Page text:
by Max Howell (not verified)

Since I don't contribute to Amarok anymore I feel I can be blunt.

You don't know shit.

Developing applications of this scale is an exercise in intense compromise. Handling email after email from upset users who have lost their menubars is painful. Understanding that thousands more have accidentally lost their menubar and don't know how to get it back is troubling.

When you have 5 or 10 million active users you have to take actions that a minority, yourself included will not like. This is one of them. Deal with it man.

Frankly if moving to Gnome would mean less of your shit, I wouldn't be surprised if Amarok switched. With the Qt4 cleanlooks theme, and Gnome integration, this is entirely possible, so I suggest you watch it.



by Woogs (not verified)

"Suggest you watch it"

I don't even know how to respond to this. You're serious in that your hope amarok is developed such that:

1) It has less features people want, and
2) Has less users

You know, I've heard that Hurd is looking for a few good developers ....

by Matt (not verified)

For as good an application as Amarok is, even if this were to happen, KDE still has several other multimedia apps (Juk anyone?) that could be focused on to replace it. I'd hate to see Amarok become another GNOME app that has the bare minimum of features and customisability that we KDE users all despise.

by Andreas (not verified)

I'm missing constructive ideas in this thread. So here is one: Can KDE (as a whole) support another button in the window title bar which is dynamically shown once a menu is switched of? Pressing the button gives you back the menu and hides that button - consistently for all KDE applications.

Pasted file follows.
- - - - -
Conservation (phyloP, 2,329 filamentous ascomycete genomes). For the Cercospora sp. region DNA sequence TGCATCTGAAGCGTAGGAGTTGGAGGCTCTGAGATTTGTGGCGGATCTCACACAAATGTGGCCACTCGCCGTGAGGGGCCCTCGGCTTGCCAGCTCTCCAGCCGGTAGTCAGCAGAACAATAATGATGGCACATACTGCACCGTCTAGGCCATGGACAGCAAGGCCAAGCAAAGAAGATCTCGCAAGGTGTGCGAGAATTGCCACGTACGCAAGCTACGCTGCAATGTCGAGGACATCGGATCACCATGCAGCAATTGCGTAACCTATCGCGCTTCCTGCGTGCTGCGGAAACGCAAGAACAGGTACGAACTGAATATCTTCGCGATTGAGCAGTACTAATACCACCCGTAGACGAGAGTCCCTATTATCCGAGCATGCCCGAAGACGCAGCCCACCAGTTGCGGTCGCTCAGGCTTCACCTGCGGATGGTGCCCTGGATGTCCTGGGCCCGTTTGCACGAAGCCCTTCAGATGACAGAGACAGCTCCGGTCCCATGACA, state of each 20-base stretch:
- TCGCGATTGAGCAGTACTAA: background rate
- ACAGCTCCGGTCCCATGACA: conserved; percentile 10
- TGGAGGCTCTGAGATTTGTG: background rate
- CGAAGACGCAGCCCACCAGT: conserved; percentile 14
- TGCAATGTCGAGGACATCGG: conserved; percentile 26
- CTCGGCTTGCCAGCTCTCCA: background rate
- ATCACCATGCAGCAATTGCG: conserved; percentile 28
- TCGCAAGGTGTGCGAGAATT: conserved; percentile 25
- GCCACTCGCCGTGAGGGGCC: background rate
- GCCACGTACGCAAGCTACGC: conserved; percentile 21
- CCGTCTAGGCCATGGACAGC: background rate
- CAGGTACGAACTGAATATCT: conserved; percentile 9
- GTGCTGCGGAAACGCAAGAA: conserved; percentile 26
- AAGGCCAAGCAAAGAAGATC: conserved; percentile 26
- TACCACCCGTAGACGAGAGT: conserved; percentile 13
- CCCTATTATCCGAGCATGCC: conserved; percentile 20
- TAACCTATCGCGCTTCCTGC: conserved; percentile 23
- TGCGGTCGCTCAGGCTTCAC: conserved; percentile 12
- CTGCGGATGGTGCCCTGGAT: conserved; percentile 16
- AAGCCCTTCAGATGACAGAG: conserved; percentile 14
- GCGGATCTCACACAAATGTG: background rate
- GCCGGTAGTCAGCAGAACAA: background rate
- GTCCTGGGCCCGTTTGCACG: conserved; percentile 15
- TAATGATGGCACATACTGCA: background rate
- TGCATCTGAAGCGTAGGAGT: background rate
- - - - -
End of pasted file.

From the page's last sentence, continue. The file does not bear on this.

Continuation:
If you think it worth it you may want to consider it as a feature for KDE 4.

by Chani (not verified)

how dare they remove my menu-hiding feature!? my little screen is small enough already without unnecessary menubars all over the place :P

I expect my kde apps to act like kde apps, goshdarnit, and that means NOT removing standard kde features like that. if I wanted this kind of condescending attitude I'd be on gnome, wouldn't I?

by Chani (not verified)

oh, and I should add that they already had a 'menu' button that showed up down below when the menu bar was hidden... so it's not like there was no graphical way to get it back. I wonder what'll happen to that menu button now - is it gone too? it had a nice convenient subset of the menu options...

by kollum (not verified)

Well, in fact, I'm quite happy they removed this in the 1.4.6 version.

This way, with all these complaints, I just discovered this one feature, I mean, hide menubar, wich is still available in 1.4.5, so I can know use it.

The worst thing ?
I didn't even tried the well know ( by myself ) ctrl+m thing to hide this anoying menu by miself, had to read the changelog to figure it out :(

Well, lesson learned, now I will try what works in konqueror in other apps
( I had the same thing with fish in fact, I did know konqueror was able do do that, and for long, I used it to download files, open in kate, and then upload... Then I just tested directly from Kate and man, it's good to work on something werever it is just giving the URL, no down/up load anylonguer )

by Rev. C. Walking... (not verified)